Jus­tice fi­nally pre­vailed: Top li­ai­son of­fi­cial

China Daily (Hong Kong) - - TOP NEWS - By LUIS LIU in Hong Kong luis­liu@chi­nadai­lyhk.com di­rec­tor of the Li­ai­son Of­fice of the Cen­tral Peo­ple’s Gov­ern­ment in the Hong Kong Spe­cial Ad­min­is­tra­tive Re­gion

The cen­tral gov­ern­ment’s top li­ai­son of­fi­cial in Hong Kong on Wed­nes­day said the court de­ci­sion to disqual­ify law­mak­ers who had vi­o­lated the oath-tak­ing laws, and rul­ings against ri­ot­ers who par­tic­i­pated in last year’s Mong Kok riot, brought back jus­tice to Hong Kong so­ci­ety.

“Jus­tice fi­nally pre­vailed,” said Zhang Xiaom­ing, di­rec­tor of the Li­ai­son Of­fice of the Cen­tral Peo­ple’s Gov­ern­ment in the Hong Kong Spe­cial Ad­min­is­tra­tive Re­gion, quot­ing the old say­ing that “rain­bow al­ways ap­pears af­ter storms”.

He was speak­ing at the launch­ing cer­e­mony of a prepara­tory com­mit­tee for Na­tional Day cel­e­bra­tions in Hong Kong.

The city’s High Court dis­qual­i­fied the four law­mak­ers — “Long Hair” Le­ung Kwokhung, Nathan Law Kwunchung, Lau Siu-lai and Ed­ward Yiu Chung-yim — from the Leg­isla­tive Coun­cil on July 14 for vi­o­lat­ing the

The rul­ings (on dis­qual­i­fied law­mak­ers and Mong Kok ri­ot­ers) helped con­sol­i­date Hong Kong peo­ple’s un­der­stand­ing of the ‘one coun­try, two sys­tems’ prin­ci­ple, prompted a right­eous spirit and helped per­fect the le­gal sys­tem.” Zhang Xiaom­ing,

le­gal oath-tak­ing re­quire­ments when be­ing sworn in last year.

On Aug 7, the Dis­trict Court sen­tenced two peo­ple to three years in prison and one to a train­ing cen­ter — a re­ha­bil­i­ta­tion-like in­sti­tu­tion where con­victed young peo­ple learn vo­ca­tional skills — for in­volve­ment in the Mong Kok riot on Lu­nar New Year last year.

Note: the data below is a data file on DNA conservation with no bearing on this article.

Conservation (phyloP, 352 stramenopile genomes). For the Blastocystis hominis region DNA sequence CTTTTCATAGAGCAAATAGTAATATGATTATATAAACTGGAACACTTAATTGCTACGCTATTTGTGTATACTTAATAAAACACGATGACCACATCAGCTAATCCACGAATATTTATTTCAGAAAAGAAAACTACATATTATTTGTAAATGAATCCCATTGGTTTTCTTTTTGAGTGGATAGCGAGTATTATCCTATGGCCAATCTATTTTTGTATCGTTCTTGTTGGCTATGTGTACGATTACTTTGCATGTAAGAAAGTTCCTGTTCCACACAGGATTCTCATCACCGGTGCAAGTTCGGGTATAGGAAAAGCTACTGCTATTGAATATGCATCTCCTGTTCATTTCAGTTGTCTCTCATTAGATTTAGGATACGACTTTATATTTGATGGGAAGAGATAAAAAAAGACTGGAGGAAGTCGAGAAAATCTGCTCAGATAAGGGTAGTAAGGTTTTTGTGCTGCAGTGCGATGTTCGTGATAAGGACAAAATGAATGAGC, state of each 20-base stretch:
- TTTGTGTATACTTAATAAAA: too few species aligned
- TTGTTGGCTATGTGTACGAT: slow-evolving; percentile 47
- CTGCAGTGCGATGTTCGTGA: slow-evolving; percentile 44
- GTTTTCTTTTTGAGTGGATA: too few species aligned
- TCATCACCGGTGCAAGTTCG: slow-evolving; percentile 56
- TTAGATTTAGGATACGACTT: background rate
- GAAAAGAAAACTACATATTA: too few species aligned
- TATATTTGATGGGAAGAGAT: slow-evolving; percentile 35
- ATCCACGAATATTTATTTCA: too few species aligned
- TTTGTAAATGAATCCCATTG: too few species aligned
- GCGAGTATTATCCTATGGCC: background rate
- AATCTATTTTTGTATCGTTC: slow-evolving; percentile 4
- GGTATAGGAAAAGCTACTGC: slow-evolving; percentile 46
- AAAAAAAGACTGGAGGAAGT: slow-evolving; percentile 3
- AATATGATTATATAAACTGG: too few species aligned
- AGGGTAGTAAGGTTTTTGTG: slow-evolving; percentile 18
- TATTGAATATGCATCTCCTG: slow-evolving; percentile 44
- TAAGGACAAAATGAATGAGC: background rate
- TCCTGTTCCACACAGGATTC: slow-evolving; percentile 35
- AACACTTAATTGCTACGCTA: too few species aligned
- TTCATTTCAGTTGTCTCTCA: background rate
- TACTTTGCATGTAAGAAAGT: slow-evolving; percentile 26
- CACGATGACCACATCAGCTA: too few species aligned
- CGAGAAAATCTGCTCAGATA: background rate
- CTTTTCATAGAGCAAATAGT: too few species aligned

By cit­ing the two cases, Zhang stressed that jus­tice has been as­serted and the rule of law was safe­guarded in Hong Kong.

He ad­mit­ted that some de­bates and wran­gling had emerged in so­ci­ety over the past five years. How­ever, the tur­bu­lence was a tem­po­rary phe­nom­e­non on the his­toric stage, Zhang said.

On the bright side, the rul­ings helped con­sol­i­date Hong Kong peo­ple’s un­der­stand­ing of the “one coun­try, two sys­tems” prin­ci­ple, prompted a right­eous spirit and helped per­fect the le­gal sys­tem, Zhang said.

The li­ai­son of­fi­cial men­tioned the in­ter­pre­ta­tion made last year by the na­tion’s top leg­is­la­ture — Na­tional Peo­ple’s Congress Stand­ing Com­mit­tee — re­gard­ing Ar­ti­cle 104 of the Ba­sic Law, which reg­u­lates the re­quire­ments on oaths taken by all of­fi­cials in Hong Kong.

Zhang ex­pressed de­light that the new-term gov­ern­ment has be­gun its work smoothly, and the city was head­ing in a pos­i­tive direction.

As the city has ap­pointed 10 un­der sec­re­taries and eight po­lit­i­cal as­sis­tants, Zhang ex­pects that the “more com­pleted” ad­min­is­tra­tion can de­liver bet­ter work for the city.

Zhang also ex­pressed his good­will to­ward the co-lo­ca­tion ar­range­ment for bound­ary con­trol at the West Kowloon ter­mi­nus for the Guangzhou-Shen­zhen-Hong Kong Ex­press Rail Link which is ex­pected to start run­ning in the third quar­ter next year.

He ob­served pub­lic sup­port for the plan, stress­ing it will bring con­ve­nience to Hong Kong peo­ple and longterm ben­e­fits to the city.

WU HONG / REUTERS

For­eign Min­is­ter Wang Yi and Canadian For­eign Min­is­ter Chrys­tia Free­land, at the Min­istry of For­eign Af­fairs of­fice in Bei­jing on Wed­nes­day, dis­cussed ar­eas of agree­ment.

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